Liberalism versus Sex

In the USA, it’s customary to divide the political spectrum into liberal and conservative, where “liberal”= “left” and “conservative”=”right.”  This tends to leave Americans perplexed when they hear people in other countries denouncing hypercapitalist economic policies as neoliberal or ultraliberal.  The easiest way I’ve found of explaining this usage to my countrymen is to mention H. G. Wells.   When Wells visited America in 1906, he remarked that the United States lacked two of the three major political parties that existed almost everywhere in Europe.  One of these was a socialist party.  While there was a socialist movement in the USA in 1906, no socialist party was a leading contender for power in national politics.  The other missing party was a conservative party.  Not only was there no major contender for power in the USA that stood for monarchy, an established church, and the traditional relationship between peasant and aristocracy; there was no constituency in American society that could possibly demand such a platform.  The parties that Wells did find in America would in the UK have been represented by the left and right wings of the Liberal Party:

It is not difficult to show for example, that the two great political parties in America represent only one English political party, the middle-class Liberal Party, the party of industrialism and freedom.  There is no Tory Party to represent the feudal system, and no Labor Party… All Americans are, from the English point of view, Liberals of one sort or another.  (The Future in America: A Search after Realities, pages 73-74)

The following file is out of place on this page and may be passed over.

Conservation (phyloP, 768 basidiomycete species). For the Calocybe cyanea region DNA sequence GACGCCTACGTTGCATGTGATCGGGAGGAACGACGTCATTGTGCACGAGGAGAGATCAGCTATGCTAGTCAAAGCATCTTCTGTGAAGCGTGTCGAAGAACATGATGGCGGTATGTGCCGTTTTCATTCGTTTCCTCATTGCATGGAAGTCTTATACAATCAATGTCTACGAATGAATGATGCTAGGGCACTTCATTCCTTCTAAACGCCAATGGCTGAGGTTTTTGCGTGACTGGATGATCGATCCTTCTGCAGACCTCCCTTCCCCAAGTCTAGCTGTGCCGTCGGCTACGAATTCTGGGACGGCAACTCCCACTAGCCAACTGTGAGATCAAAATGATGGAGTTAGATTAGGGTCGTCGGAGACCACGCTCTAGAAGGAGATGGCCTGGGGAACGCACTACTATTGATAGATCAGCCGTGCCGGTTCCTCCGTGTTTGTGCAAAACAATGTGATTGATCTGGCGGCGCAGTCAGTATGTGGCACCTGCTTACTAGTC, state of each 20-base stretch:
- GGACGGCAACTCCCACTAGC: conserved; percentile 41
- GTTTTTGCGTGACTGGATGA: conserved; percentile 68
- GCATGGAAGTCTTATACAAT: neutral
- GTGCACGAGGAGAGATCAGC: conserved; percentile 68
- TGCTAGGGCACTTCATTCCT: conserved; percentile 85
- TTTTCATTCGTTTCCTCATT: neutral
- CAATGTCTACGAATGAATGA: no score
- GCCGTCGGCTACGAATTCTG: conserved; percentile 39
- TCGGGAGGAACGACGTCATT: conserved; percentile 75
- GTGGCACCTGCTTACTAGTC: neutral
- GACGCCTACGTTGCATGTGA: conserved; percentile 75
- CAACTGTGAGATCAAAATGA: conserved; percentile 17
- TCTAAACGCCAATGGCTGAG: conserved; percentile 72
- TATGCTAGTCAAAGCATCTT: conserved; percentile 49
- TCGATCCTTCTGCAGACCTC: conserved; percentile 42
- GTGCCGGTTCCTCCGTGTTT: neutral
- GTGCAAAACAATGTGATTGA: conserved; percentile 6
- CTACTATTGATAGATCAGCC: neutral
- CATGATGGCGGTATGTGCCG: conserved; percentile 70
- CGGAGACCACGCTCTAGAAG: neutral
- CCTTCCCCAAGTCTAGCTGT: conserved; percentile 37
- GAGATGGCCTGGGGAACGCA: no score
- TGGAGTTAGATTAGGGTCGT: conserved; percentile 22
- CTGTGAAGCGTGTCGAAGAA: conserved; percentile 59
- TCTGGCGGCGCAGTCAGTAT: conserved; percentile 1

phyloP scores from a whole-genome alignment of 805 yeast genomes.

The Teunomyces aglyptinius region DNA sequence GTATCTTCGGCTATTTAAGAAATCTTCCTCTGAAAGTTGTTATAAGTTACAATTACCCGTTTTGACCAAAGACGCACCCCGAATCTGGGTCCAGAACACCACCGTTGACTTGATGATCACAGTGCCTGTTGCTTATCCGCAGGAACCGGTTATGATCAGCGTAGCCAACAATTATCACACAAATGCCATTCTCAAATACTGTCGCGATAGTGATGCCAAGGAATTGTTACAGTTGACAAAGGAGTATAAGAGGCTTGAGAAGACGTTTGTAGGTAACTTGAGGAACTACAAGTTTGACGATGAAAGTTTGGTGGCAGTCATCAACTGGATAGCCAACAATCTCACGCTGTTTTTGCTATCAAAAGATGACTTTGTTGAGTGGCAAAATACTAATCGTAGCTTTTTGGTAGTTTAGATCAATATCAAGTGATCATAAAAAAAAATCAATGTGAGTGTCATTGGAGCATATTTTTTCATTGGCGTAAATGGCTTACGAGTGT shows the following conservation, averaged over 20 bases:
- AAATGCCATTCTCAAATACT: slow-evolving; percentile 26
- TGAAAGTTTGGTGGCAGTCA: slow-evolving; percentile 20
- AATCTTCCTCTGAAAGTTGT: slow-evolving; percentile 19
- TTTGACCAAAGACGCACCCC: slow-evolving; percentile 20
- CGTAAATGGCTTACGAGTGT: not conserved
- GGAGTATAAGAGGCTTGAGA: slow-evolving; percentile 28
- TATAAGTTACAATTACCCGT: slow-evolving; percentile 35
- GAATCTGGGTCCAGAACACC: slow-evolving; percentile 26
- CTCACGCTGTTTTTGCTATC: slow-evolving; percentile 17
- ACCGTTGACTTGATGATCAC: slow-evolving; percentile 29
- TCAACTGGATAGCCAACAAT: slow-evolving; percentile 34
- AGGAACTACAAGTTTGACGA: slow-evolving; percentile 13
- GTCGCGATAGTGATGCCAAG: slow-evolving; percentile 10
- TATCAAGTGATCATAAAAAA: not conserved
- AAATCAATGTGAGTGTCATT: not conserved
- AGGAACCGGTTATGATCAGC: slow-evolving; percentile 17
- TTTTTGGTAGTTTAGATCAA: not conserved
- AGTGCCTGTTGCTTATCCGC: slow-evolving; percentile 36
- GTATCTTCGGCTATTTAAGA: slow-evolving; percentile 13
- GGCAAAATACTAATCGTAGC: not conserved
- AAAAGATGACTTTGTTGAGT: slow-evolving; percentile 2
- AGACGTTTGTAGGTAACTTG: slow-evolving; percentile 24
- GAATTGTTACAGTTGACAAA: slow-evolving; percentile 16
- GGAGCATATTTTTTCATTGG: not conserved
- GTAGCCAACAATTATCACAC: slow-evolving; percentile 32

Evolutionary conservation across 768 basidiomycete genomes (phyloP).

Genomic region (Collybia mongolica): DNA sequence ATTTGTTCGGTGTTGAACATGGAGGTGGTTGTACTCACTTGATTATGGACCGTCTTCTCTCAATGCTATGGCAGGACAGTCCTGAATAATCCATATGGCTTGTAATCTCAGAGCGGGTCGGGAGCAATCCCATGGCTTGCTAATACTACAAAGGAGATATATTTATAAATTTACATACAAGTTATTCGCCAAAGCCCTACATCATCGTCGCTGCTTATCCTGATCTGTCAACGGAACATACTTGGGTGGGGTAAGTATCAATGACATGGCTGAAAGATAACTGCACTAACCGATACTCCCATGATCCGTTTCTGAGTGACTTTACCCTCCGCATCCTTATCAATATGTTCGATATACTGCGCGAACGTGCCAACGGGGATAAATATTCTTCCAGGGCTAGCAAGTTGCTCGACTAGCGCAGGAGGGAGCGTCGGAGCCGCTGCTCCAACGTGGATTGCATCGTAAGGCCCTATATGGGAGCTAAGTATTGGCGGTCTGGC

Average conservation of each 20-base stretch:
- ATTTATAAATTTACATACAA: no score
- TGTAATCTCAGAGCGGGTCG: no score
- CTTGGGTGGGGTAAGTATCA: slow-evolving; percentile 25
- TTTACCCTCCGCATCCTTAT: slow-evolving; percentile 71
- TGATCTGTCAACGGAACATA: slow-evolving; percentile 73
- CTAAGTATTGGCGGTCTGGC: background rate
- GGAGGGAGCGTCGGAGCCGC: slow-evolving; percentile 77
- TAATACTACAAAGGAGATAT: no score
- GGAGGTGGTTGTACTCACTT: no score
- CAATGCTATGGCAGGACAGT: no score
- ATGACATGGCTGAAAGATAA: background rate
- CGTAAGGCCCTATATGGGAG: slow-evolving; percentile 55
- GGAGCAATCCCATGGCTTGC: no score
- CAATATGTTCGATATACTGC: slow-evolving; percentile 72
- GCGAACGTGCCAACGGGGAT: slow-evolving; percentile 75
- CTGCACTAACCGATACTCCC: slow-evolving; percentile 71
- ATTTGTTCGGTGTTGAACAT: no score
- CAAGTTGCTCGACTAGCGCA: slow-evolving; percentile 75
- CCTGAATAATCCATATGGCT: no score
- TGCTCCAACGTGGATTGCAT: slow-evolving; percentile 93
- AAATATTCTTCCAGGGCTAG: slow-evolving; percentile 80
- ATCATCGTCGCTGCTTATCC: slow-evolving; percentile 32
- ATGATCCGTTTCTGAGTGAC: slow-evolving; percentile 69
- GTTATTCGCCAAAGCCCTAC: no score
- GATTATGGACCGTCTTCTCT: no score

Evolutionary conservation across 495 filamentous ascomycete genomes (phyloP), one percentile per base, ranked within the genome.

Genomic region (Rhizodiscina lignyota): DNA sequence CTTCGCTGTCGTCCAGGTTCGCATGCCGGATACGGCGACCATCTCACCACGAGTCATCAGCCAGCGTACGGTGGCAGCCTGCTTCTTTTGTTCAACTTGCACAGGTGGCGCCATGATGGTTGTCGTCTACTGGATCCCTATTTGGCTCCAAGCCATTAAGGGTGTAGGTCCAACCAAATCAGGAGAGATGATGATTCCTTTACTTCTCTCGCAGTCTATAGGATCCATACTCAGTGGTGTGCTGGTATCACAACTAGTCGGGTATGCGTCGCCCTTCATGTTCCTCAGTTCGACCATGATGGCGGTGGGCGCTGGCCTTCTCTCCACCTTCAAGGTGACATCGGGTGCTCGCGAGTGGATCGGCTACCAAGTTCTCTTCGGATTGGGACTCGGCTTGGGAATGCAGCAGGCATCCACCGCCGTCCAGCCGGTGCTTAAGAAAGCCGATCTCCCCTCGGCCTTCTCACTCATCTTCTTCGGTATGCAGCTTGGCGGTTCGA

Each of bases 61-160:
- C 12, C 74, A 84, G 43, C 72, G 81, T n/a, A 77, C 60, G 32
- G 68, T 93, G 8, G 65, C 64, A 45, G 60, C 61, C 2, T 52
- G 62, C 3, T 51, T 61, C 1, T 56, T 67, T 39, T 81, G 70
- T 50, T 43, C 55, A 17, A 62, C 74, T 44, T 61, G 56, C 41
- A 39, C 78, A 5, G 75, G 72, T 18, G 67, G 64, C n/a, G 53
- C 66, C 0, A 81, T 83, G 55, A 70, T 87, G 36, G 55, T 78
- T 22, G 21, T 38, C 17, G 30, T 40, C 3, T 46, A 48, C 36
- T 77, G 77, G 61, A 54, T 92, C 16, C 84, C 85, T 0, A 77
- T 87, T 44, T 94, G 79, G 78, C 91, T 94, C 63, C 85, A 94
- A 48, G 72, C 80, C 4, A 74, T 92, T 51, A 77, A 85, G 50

Liberalism, in all its forms, holds out the promise of a social order based on reason.  Left liberals, including some who call themselves Greens or Social Democrats, want to reform the public sphere so that rational dialogue among individuals will dominate politics, and through politics rational dialogue will provide a meeting ground where a diverse population can live together peacefully.  Right liberals, including some who call themselves Conservatives or Libertarians, want to reform the economic system so that the rational self-interest of individuals will dominate the marketplace, and through the marketplace rational self-interest will generate an free and orderly society.  In either form, liberalism places its faith in the power of reason.